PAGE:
The goose is very sensitive to the green high powered laser from the laser, as soon as it hits its eye, the goose will walk away, we use a low power laser pointer, it will just scare the goose away, and then walk away, it won't hurt the goose. Goose, keep yourself and your plants safe. Canada geese are a major problem for farmers because they destroy large areas of crops such as wheat and barley. And get too close to the lead geese, making them vulnerable to attack. Often, in fact, you can have infrared lasers powerful enough to burn things and completely invisible to the naked eye. Therefore, color is not important in terms of laser engraving ability. Only the power in mW determines the burning power of any Class IV laser best suited for engraving at 500 mW or higher.
Laser, an acronym for the amplification of light by stimulated radiation, is an extremely bright source of light. A 1mW visible laser is about a million times brighter than a 100w light bulb, and the light can cause eye damage under some conditions. Class 2 lasers have an output power of up to 1mW and do not harm the eye when exposed for up to 250ms. Improper use of a green light laser pointer pointer while ignoring safety instructions can lead to eye damage, which is unacceptable. These instructions may be subject to disciplinary action depending on the student's code of Ethics or applicable personnel rules, or may be subject to legal action in the event of injury.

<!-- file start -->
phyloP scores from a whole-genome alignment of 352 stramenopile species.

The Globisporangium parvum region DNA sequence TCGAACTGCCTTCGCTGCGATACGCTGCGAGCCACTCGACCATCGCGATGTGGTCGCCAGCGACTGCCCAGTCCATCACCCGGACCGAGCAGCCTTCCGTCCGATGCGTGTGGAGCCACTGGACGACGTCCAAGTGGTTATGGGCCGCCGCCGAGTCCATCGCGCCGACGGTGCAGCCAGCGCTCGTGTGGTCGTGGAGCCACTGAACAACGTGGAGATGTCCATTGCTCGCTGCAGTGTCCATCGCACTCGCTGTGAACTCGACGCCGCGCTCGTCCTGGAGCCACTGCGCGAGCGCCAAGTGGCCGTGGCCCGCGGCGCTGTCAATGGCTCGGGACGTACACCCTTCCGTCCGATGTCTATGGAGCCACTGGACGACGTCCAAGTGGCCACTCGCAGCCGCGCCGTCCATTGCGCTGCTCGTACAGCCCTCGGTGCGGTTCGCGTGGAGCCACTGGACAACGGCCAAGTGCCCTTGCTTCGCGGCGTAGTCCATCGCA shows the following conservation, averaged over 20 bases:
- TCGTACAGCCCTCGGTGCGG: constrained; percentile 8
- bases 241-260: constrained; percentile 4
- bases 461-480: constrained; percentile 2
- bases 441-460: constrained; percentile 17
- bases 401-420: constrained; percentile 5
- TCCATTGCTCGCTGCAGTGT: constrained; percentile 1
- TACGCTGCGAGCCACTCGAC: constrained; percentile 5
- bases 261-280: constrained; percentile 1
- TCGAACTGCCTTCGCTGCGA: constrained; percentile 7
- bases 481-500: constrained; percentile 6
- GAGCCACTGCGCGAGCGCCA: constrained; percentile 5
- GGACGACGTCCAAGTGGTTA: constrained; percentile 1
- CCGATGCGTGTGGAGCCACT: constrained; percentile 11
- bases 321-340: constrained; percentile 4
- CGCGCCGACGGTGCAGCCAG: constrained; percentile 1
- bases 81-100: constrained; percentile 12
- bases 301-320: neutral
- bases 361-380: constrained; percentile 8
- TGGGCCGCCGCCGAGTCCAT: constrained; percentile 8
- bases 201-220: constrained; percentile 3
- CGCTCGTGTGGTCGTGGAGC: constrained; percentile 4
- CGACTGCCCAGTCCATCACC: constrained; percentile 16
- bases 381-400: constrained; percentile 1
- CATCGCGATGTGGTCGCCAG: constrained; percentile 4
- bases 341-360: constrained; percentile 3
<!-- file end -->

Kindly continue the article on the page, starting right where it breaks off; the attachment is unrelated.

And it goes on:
The blue laser pointer are divided into four main categories to identify the risks associated with them. You need at least 200mW to light matches and pop balloons, but the higher the wattage, the better the burning power. Class IV lasers are best suited for engraving capabilities, as they are all 500mW or higher. Class III may be applicable, but only at the upper end of the power spectrum (200 mW - 499 mW). The short answer is no, color has nothing to do with sculpting ability. Level 1 represents the least dangerous situation, where exposure to direct or reflected light does not cause any damage to the eye. Improper use may create conditions that endanger the health or safety of others, including jokingly sweeping beams to disrupt lessons, even if no harm is caused.